pounds; value of milk $0,322; value
of fat, $1,205; total for product,
$1,527.
Oakhurst stoffet America from the
same herd won the second prize and
the third prize went to the cow en*
tered from the Todd herd also a Yaki
ma valley product.
The sliver cups oferred by the fal*
commission for the stock judging con
test were also presented today. E.
W. Hahn, of Jefferson, Oregon, was
given the cup for the breeders' con
test, and W. J. Domes, of McCoy,
the cup for the winner of the young
men's contest.
Dynamite and Agriculture
An exhibit of the horticultural
building that attracted wide attention
was the result of cultivation of or
chard land by dynamite as illustrated
by an exhibit made hy paul Kruger
showing how apples ln a certain or
chard have been improved because
the hard pan was broken up by dyna
mite explosions, and ttye ifruit permit
ted to develop. It is shown that apple
rosette can be eradicated by this
means. Mr. Kruger did some good
work at the fair last week in dem
onstrating what he had done with the
orchard land upon which he experi
mented.
satorday¥ort
was motor racing
Last Day at Trade Given Over to
Burning Gasoline to Exceed
City Speed Limits
The racing of the State fair closed
Saturday with a card devoted to au
tomobile and motor cycle racing. The
motor cycling proved the main at
traction and several spirited contests
resulted by handicapping the contes
tants. There were but two auto racers
on the ground but the entry of J. T.
Harrah's touring car came very near
ly upsetting the talent by winning a
ton-mile handicap, where the Cole
racer driven by Alderson allowed tbe
other entries 30 seconds. The Cole
racer won by a narrow margin, but
the driver realized he had been in
a hot contest.
The ten-mile race for seven-horse
power motor cycles proved the best
contest of the day and the sensational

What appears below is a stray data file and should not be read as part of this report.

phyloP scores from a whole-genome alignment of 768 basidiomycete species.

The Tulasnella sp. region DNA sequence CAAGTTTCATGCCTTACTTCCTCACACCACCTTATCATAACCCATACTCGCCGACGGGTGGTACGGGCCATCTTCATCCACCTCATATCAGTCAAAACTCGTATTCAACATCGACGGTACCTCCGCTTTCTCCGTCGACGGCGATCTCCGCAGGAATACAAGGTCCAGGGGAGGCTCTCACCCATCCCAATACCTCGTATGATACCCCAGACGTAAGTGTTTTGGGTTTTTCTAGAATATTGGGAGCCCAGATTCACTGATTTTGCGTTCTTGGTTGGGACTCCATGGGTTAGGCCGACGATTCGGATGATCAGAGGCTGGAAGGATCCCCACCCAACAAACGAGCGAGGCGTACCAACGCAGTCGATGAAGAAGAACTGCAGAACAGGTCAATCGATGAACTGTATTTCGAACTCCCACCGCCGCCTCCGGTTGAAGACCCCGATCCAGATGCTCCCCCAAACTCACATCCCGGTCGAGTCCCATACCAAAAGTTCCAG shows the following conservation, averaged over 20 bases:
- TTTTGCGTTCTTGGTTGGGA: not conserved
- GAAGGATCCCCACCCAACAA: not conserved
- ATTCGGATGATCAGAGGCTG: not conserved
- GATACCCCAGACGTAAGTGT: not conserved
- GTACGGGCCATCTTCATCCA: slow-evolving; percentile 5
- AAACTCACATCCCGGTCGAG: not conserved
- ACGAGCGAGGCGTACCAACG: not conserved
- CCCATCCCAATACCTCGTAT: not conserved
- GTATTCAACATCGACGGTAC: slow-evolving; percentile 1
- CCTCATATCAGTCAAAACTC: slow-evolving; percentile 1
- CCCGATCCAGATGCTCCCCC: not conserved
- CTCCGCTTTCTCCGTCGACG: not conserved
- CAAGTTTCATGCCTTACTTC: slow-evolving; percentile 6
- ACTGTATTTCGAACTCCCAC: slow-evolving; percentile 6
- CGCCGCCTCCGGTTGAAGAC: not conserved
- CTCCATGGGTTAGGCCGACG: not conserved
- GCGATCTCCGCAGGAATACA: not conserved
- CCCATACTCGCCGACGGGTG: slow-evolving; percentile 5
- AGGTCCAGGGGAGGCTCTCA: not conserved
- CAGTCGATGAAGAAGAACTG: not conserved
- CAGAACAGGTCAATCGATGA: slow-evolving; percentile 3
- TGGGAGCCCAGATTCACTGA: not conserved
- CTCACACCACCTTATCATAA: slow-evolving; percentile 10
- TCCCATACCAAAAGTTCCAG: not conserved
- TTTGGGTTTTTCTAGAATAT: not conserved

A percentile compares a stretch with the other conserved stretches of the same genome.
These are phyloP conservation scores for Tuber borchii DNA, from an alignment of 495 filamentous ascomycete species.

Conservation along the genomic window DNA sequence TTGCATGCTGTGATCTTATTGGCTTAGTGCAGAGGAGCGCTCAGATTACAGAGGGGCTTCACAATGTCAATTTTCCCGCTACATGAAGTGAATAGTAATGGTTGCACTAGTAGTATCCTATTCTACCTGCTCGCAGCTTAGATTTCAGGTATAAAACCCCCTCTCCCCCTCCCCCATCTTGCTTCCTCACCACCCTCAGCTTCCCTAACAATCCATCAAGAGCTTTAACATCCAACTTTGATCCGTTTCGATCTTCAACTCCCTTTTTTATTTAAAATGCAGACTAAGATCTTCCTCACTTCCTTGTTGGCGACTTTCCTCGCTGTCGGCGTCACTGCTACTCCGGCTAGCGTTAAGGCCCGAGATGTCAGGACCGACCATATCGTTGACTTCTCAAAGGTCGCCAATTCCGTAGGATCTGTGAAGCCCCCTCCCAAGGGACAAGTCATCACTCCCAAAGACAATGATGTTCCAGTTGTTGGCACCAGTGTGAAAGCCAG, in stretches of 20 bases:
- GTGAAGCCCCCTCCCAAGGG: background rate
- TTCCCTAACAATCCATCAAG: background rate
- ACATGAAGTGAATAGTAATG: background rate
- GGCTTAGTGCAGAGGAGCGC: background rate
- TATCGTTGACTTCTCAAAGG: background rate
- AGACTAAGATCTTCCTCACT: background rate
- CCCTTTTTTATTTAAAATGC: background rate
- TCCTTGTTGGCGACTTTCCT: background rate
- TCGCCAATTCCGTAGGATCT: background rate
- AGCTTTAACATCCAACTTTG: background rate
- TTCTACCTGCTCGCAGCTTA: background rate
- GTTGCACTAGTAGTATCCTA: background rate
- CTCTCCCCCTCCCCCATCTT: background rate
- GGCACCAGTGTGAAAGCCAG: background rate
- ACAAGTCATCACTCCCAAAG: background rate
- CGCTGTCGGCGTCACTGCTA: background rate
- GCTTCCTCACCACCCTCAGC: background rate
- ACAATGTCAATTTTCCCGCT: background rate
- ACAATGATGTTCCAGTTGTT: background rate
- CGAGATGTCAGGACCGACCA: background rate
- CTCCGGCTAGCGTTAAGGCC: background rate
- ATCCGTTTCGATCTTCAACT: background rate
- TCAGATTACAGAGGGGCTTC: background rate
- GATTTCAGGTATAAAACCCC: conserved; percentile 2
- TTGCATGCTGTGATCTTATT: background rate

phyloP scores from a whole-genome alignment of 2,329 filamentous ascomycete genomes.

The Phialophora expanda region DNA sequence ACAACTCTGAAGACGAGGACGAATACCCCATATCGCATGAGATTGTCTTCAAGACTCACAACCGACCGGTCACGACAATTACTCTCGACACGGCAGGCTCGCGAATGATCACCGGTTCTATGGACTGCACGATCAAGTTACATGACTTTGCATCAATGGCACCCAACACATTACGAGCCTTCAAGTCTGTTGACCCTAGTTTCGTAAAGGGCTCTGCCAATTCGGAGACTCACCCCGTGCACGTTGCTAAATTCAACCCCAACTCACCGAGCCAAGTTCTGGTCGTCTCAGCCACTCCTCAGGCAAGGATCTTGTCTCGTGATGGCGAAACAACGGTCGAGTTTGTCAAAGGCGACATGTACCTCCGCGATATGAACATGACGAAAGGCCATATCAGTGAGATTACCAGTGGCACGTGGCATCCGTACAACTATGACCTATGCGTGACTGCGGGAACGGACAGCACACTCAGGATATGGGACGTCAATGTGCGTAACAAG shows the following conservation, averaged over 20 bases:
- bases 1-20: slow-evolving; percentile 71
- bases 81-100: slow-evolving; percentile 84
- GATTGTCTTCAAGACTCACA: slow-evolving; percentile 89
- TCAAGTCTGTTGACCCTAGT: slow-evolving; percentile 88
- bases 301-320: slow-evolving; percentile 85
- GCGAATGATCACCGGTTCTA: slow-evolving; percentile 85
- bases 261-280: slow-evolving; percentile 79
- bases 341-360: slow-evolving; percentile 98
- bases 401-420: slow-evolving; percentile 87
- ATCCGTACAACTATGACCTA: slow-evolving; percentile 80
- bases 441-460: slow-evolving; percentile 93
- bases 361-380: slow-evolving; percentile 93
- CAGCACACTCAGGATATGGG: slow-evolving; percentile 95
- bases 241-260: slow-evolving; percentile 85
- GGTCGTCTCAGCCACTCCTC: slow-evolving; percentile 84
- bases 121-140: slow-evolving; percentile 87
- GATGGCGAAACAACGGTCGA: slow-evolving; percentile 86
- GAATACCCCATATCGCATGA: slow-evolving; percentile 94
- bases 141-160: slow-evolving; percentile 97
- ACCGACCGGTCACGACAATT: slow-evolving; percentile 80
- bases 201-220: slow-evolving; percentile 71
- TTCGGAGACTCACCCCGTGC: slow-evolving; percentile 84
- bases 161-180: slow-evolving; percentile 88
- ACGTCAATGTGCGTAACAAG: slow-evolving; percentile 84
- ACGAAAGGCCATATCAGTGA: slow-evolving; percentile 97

riding of Thurston, on an Indian
cycle, landed him the winner in 11.28
for the distance. The crowd lo iked
forward with some interest to a race
between Thurston and bush in the
final handicap, but a broken chain
on the "Thurston machine put him out
of the running just as the start «M
made. Following is the detail of the
res ilts:
First race—Amateur motor cycle;
five miles. Schuck's Indian, first;
Gumber's Merkle, second; Mo line's
Excelsior, third. Time, 6:1" % for the
winner and 6:40% for second.
Second - race —Automobile, five
miles. Alderson's Cole won; Boar,
Abbott-Detroit, second. Time 5:30 V 4,
•: 10 \_.
Third race —Motor cycles, ported
singles, five miles. Lesh, Merkle,
first; Fullmer, Heading-Standard,
second. Time, ;>:43 4-5; 7:35.
Fourth race —Automobile, 10 miles.
Alderson, Cole, first; Boar, Abbott-
Detroit, second; Rummelhoff, Speed
well, third. Time, 11:06; 11:48.
Fifth race—Motor cycles, stripped
stock 7 h. p., *f) miles. Thurston,
Indian, flrat; Lenzll, Indian, second;
Jonen, Indian, third. Time, 11:28;
11.56.
Sixth race—Trial for track record.
Single mile. Alderson. Cole, 1.01 4-5.
Seventh race —Trial for track rec
ord, single mllo. Boar, Abbott-De
troit. Time, 1.08 Vi.
Motor Cycle Versus Automobile
As an add*d attraction there was
a three-mile race in which Boar,
j driving a Cole automobile, was pitted
j against Thurston on an Indian mot ir
[cycle. Thurston won. Time, 8:11 1-5;
'the time for the automobile was 3.13
, __
Tlk* Miiinlonance of a Microbe
The country school teacher was
cashing her monthly check at the
bank. The teller apologized for the
filthy condition of the bills, saying, "1
hope you're not afraid of microbes."
"Not a bit of it." the schoolmarm
replied "I'm sure no microbe couIJ
live on my salary.!"—blppincott's.
DR. ROEWCI.
Phy-_c**u add Surgeon.
Office over Janeck Drug Store.
Residence, Cor. Sixth sad Chestnut
Office hours—• a. bl "o 1$ n_ and
I to I l. a Member of Pen-ton
•sard.
6. IL a ru/;s=jROWING
AS VETERANS %.E TO CITY
Membership of Local Organiza
tion Almost Reached a
- Hundred •*
AFFILIATED SOCIETIES
TO HAVE ACTIVE WINTER
Cosgrove Ladies of G. A. R.,
Newly Organized, and Charter